For Hunster Yang, a fourth-year Neuroscience student, volunteering and extra-curricular involvement has become a staple of his day-to-day life. Through a careful balance of demanding academics and extra-curricular activities, Yang has discovered some of his true passions in life.
Yang’s interest in volunteer work began at the age of 15 while he was in high school. It was during that time that he and three of his friends noticed an educational gap in the Markham, Ontario area regarding Indigenous culture resources and knowledge.
“The four of us made a commitment to help educate ourselves and others by starting a non-profit organization called Aboriginal Youth Partnership (AYP),” said Yang.
The AYP aims to fundraise and support Aboriginal youth well-being and education. Yang, who serves as the AYP Director of Public Relations, has helped organize numerous events and workshops that have connected Indigenous groups with youth in the York Region community.
“AYP coordinated a Change for Change event where we raised money for a non-profit organization called One Laptop Per Child Canada. Throughout the three-week fundraiser, we raised a total of $3,400, which amounted to 21 tablets to support Indigenous youth,” said Yang.
After coming to Western University, Yang followed his passions and joined the Autism Awareness Western (AAW) club at Western University. AAW organizes various events to support individuals with Autism Spectrum Disorder (ASD) and raises awareness about ASD at Western and in the London community.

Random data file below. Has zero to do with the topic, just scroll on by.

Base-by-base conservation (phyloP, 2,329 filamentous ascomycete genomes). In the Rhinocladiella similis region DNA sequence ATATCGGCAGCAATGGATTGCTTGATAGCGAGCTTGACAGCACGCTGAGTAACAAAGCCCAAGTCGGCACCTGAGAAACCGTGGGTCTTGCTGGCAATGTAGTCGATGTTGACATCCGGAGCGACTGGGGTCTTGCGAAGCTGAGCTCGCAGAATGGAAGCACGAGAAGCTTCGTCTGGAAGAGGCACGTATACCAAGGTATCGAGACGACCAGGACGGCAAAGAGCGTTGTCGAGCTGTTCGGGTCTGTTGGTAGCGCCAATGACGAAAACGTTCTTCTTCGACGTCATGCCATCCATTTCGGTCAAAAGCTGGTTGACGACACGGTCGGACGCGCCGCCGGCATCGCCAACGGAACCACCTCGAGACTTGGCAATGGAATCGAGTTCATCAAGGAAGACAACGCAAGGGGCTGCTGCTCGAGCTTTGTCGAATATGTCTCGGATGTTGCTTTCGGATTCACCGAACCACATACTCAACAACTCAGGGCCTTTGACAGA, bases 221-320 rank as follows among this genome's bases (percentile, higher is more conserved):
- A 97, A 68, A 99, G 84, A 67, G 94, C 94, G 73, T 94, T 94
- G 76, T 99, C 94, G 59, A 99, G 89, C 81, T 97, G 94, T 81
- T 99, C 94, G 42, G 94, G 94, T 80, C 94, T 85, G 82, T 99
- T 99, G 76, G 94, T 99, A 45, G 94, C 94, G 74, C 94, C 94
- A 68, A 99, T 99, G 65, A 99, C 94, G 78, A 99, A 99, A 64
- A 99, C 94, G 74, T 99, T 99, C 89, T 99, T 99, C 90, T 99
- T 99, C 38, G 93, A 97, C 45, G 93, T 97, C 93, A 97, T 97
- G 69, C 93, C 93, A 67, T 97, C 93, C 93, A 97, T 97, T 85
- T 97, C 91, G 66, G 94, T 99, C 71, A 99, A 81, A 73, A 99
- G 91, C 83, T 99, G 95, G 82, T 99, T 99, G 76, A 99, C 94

Yang has been a part of AAW for two years. During this time, he worked as a Community Outreach Coordinator and he finished off this academic year as the Vice President of Events.
Many of the extra-curricular roles that Yang is so passionate about involve meeting new people and organizing fun and engaging initiatives to promote the causes he cares about most.
“I think I just fell into these positions naturally,” explained Yang. “Not only have I been able to do what I love, but I’ve been able to learn a lot about myself from these volunteer positions. I think it’s the area of expertise that comes to me most naturally.”
His involvement with AAW also complements some of his academic research interests. He has been working as a Research Assistant at the Social Brain Lab, which is associated with the Department of Psychology and The Brain and Mind Institute. Working under the supervision of Dr. Adam Cohen and his graduate student, Nellie Kamkar, Yang explores various research questions regarding the development of theory of mind and categorization learning.
Looking to the future, Yang is excited to take on the role of President of AAW for the upcoming year. His planning has already started and he looks forward to continuing the Sharing Stories initiative which will help create a platform for open discussions and opportunities to educate the community.
“I am thrilled to have the honour of being the President of AAW for the upcoming academic year. I have seen this club grow exponentially these past two years, and it has been amazing to be a part of the growth, as well as witness the successes of AAW,” said Yang. “I am so excited to see this club grow further next year by going beyond autism awareness, and moving toward promoting neurodiversity.”